Sunday night’s concert for the Festival of Contemporary Music brought the Tanglewood Music Center orchestra to the Ozawa Hall stage for the first of three concerts surveying Elliott Carter’s symphonic works. Carter has always had an unusual relationship with orchestras, I think, because he considers music-making to be an activity of assorted individuals more than that of a monolithic ensemble. For much of his career, orchestral works were few and far between; the recent upturn in his orchestral output has been on the foundation of a series of concerti, two of which occupied the first half of this program.
The first, 2003’s Dialogues for piano and orchestra, was actually the most traditionally concerto-like, in large part because the ensemble’s main gesture of longer, sustained chords corresponds, deliberately or not, to a classically accompanimental pattern. The solo part was taken by Nicolas Hodges, who premiered the piece; the contrast with Charles Rosen’s morning performance in the Double Concerto was fascinating, as both pieces share a similar approach to the keyboard. Hodges was supremely virtuosic, dispatching thorny hedges of passagework, but playing with more of a “new-music” tone—bright, sharp, clear, lightly pedaled—than Rosen’s more lush approach. Hodges’ color gives the illusion of more objectivity, perhaps, which may be why it was easier to hear distant ancestral echoes of earlier pianistic styles in Carter’s writing: a bit of Ives’ “Concord” Sonata here (particularly the “Emerson” and “Hawthorne” movements), a hint of Copland’s Piano Variations there. Dialogues was commissioned by the BBC, a reflection of the European esteem towards Carter that sometimes results in him being characterized as a more “European” composer, but the piece rings with a profoundly reinvented essence of post-Romantic Americana. Conductor Erik Nielsen led a reading marked by a real assurance of instrumental balance, always so key in successful Carter performance.
I heard BSO clarinetist Thomas Martin play Carter’s 1997 Clarinet Concerto at Tanglewood in 1998, and enjoyed it, but hearing him play it again a decade later, I was struck by how much more balletic the piece sounded. Carter’s instrumental writing so consistently pushes the technical envelope that sometimes it can be a while before the music settles into the player’s fingers, and you can hear how idiomatic it really is; in this case, Martin’s playing of the concerto showed ample opportunity for the kind of dancing lilt that’s so often associated with the instrument. Nielsen again conducted a vibrant reading that made me think this might be an ideal piece for a Carter newbie: there’s enough of the “old” Carter to maintain a textural connection with the vaunted complexity of earlier works, but the clear delineation of the near-classical six-section structure, both aurally and visually (the soloist moves to a different stage position with each new section) makes it easy to hear what Carter is up to. In addition, the two slow sections contain some of Carter’s most quietly gorgeous music, especially the fourth section, in which another distant echo of Carter’s early Americana manner gradually shifts into more still and haunting territory. (Storms had been rolling in throughout the first half, and during Martin’s peregrinations, lightning began to flash through the windows behind the stage, in appropriately Carterial punctuation.)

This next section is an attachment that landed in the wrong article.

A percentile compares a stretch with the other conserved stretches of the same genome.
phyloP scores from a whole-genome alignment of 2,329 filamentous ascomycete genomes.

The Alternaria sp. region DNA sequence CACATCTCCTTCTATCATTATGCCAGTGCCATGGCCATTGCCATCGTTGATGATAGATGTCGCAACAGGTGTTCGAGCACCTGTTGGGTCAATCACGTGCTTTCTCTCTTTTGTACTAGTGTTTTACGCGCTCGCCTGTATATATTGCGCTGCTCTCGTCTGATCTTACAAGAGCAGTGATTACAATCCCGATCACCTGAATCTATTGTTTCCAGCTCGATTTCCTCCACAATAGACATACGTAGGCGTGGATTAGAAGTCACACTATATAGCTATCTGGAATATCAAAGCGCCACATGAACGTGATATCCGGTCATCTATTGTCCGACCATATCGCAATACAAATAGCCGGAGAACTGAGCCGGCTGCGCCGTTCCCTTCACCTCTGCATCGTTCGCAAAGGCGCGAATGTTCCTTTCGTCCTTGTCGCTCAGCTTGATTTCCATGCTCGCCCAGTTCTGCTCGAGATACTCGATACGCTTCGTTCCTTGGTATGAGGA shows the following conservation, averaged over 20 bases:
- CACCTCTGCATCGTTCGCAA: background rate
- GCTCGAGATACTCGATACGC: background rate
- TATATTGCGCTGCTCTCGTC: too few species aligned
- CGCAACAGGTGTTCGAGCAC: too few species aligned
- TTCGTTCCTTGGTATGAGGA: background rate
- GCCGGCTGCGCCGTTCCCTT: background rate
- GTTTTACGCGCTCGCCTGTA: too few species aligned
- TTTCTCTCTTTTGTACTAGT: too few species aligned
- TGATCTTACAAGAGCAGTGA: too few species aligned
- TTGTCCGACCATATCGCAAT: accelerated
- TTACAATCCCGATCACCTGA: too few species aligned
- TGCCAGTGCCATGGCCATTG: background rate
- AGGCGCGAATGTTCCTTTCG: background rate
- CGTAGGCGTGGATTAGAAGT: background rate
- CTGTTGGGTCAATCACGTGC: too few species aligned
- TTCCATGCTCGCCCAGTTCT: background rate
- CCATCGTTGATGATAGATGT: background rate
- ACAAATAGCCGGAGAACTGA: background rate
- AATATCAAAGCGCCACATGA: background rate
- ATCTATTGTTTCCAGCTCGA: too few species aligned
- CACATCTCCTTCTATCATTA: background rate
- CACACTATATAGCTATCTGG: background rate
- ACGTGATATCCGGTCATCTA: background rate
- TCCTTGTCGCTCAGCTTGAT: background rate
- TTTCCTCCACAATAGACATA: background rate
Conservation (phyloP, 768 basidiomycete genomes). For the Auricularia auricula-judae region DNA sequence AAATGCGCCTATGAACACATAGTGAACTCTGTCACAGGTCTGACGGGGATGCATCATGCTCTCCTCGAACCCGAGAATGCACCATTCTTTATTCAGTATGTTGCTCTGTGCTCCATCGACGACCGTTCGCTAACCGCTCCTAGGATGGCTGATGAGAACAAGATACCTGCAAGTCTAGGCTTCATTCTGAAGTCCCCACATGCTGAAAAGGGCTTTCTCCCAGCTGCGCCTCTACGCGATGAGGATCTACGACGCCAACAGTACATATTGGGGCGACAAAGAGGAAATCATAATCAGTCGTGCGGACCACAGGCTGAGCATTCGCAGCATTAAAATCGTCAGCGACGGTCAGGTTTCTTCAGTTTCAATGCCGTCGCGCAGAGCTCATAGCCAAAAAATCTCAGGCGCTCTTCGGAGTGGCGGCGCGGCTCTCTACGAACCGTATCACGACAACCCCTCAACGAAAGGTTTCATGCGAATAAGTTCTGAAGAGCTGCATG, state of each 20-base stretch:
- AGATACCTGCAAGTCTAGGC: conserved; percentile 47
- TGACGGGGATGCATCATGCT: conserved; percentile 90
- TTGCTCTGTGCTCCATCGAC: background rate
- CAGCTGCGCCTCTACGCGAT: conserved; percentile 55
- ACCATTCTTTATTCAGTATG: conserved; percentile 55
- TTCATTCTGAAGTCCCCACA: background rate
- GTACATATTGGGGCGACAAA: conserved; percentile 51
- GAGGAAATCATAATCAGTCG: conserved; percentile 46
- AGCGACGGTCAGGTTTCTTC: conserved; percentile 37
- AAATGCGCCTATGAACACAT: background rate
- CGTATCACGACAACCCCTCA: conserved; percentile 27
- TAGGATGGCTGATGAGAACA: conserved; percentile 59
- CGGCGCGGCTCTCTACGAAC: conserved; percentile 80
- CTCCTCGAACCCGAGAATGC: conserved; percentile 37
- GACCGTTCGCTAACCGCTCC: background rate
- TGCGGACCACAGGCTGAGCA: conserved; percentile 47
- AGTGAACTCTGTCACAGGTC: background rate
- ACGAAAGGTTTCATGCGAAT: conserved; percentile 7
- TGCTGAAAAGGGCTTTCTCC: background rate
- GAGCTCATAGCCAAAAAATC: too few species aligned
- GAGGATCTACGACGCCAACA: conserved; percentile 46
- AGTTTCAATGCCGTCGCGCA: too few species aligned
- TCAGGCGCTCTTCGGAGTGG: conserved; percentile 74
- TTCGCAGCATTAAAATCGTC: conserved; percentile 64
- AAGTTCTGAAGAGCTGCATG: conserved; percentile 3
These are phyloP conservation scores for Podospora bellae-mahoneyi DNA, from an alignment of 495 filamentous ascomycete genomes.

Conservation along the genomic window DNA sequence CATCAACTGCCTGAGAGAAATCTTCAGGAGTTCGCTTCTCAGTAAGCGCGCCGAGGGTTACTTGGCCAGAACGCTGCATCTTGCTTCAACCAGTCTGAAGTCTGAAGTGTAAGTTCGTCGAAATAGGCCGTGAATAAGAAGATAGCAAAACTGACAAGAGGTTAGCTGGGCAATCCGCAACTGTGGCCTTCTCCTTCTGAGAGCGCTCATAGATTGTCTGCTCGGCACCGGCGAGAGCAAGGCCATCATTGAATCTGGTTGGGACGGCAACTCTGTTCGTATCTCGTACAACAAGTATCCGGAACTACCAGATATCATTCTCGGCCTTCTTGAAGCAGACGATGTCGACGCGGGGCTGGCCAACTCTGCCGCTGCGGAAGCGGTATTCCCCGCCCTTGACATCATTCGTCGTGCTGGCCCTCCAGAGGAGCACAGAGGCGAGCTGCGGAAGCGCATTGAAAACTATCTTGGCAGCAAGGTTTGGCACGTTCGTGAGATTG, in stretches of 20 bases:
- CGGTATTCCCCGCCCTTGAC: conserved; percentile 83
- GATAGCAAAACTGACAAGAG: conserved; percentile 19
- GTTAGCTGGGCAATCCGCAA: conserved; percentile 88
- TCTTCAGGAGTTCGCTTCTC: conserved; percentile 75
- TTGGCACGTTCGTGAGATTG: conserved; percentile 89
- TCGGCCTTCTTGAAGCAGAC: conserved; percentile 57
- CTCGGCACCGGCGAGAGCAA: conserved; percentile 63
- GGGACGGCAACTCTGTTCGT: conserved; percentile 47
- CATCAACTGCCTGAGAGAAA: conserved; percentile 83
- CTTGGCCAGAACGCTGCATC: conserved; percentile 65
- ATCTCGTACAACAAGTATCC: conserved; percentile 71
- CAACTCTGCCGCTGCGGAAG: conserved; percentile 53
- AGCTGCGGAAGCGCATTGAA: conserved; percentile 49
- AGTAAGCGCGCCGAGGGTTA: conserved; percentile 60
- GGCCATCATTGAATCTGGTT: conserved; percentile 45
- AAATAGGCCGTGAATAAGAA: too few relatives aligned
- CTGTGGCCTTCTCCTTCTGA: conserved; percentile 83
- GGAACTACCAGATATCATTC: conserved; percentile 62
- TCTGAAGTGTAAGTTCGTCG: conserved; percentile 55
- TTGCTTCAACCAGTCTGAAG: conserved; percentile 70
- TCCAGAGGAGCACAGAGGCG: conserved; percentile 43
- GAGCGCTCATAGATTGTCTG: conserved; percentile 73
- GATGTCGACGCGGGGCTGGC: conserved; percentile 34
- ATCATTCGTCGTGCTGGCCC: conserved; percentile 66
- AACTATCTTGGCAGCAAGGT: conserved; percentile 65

After intermission came one of the festival’s two world premieres, Sound Fields for string orchestra. And this one caught everybody off-guard. It’s a short piece, 4-5 minutes (conductor Stefan Asbury and the orchestra performed it twice), in an unvarying slow tempo, composed of a series of sustained, soft, overlapping chords derived from a single top-to-bottom collection, each part playing their own individual note throughout; Carter only deploys the full chord once, about two-thirds of the way through, to ravishing effect, before closing with a pair of intervals that form a near-tonal cadence. The only precursor in Carter’s output would be the klangfarbenmelodie movement in the Eight Etudes for woodwind quintet, but even that doesn’t come close to the atmospheric effect of Sound Fields. It’s in fact uncannily like—to name two composers I never thought I’d use as reference points in a Carter discussion—Morton Feldman or late John Cage, although hearing the piece twice made you realize how much the piece still unfolds in a Carter-like way, albeit in uncharacteristically slow motion.
Asbury then led a spot-on reading of the evening’s “classic” work, the 1955 Variations for Orchestra. With the full string complement remaining on stage, this was certainly the most grand rendition of the Variations I’d ever heard, and also one of the most effortlessly accomplished. Even within the vocabulary of standard mid-century American modernism, Carter’s favorite themes come to the fore—the rhythmic manipulations in the number of measures instead of the number of subdivisions, the instrumental layers by groups rather than individuals. But the interrupted-melody rhetoric that distinguishes the recent solo concerti is already there, as is the big-then-unexpectedly-intimate ending. The group’s sentitivity to shading and phrase made the famed continuous-acceleration variation not just an ingenious technical achievement, but a quantum paradox, inexorably moving away at increasing speed while simultaneously arriving at a state of expectant repose.
More reports from the festival:
3: The stuff that dreams are made of
4: Identity politics
5: Role modeling
6: This Is Your Life
8: You’ve got a head start